From: Mark Fagan, Journal-World
Published June 3, 2005 12:00 AM

Business Aims to Eliminate E-Waste

Computer Waste Solutions Co. is working to convince area businesses, organizations and individuals to pay a little extra for disposing of their discarded computer monitors, TV screens and other so-called "e-waste."

Computer Waste Solutions Co. recently opened its downtown storefront, offering to take old computers off people's hands and keep them out of the traditional trash stream. The company reconditions usable computers for reuse by nonprofit organizations.

But damaged, outdated and unusable equipment is broken down into its components, with copper wire and steel being sold as scrap, high-speed memory chips resold to computer companies and motherboards, batteries and cathode ray tubes -- with their pressurized leaded glass -- sealed and loaded up for delivery to specialized recyclers.

Computer Waste Solutions is one of about a half-dozen such businesses in Kansas, each working to cover their costs and perhaps make a little money while keeping lead and other heavy metals out of the waste stream.

"Landfills are great places, but they're places where e-waste doesn't belong," said Marion Lynn, a business representative for the new company, which he describes as a nonprofit computer recycling program.

Such businesses are sure to become more popular in the years ahead, said Bill Bider, director of the Bureau of Waste Management for the Kansas Department of Health and Environment.

That's because about 1 million computer monitors and another 1 million televisions are waiting to be thrown away during the next 12 months, he said.

"And that's just in Kansas," he said "We have a major, emerging issue. That's why businesses are springing up. They see an opportunity. It's a very dynamic business right now."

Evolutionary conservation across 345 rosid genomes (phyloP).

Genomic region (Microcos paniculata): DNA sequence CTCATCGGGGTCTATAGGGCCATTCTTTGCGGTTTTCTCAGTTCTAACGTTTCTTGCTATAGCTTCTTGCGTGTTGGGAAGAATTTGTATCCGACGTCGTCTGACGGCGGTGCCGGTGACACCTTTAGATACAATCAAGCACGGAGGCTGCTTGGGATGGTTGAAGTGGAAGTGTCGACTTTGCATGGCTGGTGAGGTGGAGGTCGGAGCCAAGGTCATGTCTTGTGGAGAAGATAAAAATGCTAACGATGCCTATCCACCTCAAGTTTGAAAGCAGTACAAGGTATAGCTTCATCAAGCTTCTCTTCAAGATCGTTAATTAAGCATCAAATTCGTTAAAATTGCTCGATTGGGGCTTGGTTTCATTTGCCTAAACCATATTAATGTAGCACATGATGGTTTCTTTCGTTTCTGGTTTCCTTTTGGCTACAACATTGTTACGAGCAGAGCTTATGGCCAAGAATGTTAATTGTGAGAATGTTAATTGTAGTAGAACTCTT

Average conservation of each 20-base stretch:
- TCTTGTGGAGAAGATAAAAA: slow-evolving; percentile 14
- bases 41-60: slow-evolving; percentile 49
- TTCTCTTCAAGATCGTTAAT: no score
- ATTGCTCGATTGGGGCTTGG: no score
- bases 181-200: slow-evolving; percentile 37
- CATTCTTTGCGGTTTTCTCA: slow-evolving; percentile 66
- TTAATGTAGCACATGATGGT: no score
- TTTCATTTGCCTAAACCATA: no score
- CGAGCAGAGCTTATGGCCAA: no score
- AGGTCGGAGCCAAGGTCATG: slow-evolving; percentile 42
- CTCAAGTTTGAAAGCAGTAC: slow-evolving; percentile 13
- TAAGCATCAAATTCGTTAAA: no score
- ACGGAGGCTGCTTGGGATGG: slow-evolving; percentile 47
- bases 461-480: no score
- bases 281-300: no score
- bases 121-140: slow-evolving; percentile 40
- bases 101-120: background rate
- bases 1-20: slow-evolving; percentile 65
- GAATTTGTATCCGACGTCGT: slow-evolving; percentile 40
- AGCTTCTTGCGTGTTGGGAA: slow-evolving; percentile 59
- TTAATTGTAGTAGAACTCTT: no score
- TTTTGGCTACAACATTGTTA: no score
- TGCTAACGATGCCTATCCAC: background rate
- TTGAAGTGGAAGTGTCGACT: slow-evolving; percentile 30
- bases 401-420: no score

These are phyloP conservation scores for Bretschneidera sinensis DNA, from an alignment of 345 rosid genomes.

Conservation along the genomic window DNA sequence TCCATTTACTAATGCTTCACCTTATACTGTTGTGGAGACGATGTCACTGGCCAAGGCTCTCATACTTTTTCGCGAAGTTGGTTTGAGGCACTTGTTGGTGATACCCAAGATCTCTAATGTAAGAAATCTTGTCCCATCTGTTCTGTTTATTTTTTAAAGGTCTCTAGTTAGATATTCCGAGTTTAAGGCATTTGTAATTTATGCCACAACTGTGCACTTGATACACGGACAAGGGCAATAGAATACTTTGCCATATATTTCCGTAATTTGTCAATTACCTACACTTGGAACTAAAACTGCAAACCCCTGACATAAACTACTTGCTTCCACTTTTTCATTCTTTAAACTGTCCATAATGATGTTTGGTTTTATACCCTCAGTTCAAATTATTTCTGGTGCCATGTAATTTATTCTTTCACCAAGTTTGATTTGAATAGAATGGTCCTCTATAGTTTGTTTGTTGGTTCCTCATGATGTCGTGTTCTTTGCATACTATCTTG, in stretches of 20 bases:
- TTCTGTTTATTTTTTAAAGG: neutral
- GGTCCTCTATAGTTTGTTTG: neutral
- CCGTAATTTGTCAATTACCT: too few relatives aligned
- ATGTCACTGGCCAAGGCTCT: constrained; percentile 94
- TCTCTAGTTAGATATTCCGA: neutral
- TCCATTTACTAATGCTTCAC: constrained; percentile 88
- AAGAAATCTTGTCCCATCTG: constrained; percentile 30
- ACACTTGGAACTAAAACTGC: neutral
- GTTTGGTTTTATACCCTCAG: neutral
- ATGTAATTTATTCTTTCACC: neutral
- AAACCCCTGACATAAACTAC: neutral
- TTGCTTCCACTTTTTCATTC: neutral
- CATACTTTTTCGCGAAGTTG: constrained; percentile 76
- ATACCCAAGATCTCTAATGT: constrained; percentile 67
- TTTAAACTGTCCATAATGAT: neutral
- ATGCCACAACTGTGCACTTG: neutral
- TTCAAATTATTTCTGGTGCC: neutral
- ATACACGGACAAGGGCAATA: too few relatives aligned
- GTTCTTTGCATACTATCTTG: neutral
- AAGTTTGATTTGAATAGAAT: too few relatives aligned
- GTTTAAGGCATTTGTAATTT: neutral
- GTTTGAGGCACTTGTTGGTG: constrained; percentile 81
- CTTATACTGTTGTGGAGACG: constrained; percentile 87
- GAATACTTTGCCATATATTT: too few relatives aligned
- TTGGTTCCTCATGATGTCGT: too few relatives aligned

Bider will convene an e-waste stakeholders meeting June 9 in Manhattan to discuss options for a statewide policy. For now, his department is allowing operations such as Computer Waste Solutions to operate as recyclers and not as solid waste processors, which would require a permit and introduce new costs.

Such regulatory flexibility is necessary, he said, because the state benefits by having e-waste diverted from landfills.

Lynn said that he and his fellow business representative, Ben Campbell-Bradley, spent the past couple of years investigating the possibility of opening a recycling operation. They finally settled on a small storefront at 1021 1/4 Mass.

The company is working to land grants and enroll in other financial programs set up by computer and software companies, Lynn said. The operation runs on fees -- $12 to $15 for most monitors -- although nonprofit operations can drop off e-waste for free.

Lynn, who sells antiques, collectibles and old cars online, said Computer Waste Solutions would pay him about $25,000 a year. Campbell-Bradley will get about $35,000.

Lynn plans to hire more people to work part-time, at about $8 or $9 an hour, to help disassemble and package computers and monitors coming in the door.

"We're testing the willingness of the public to do real recycling," Lynn said.

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Source: Knight Ridder/Tribune Business News

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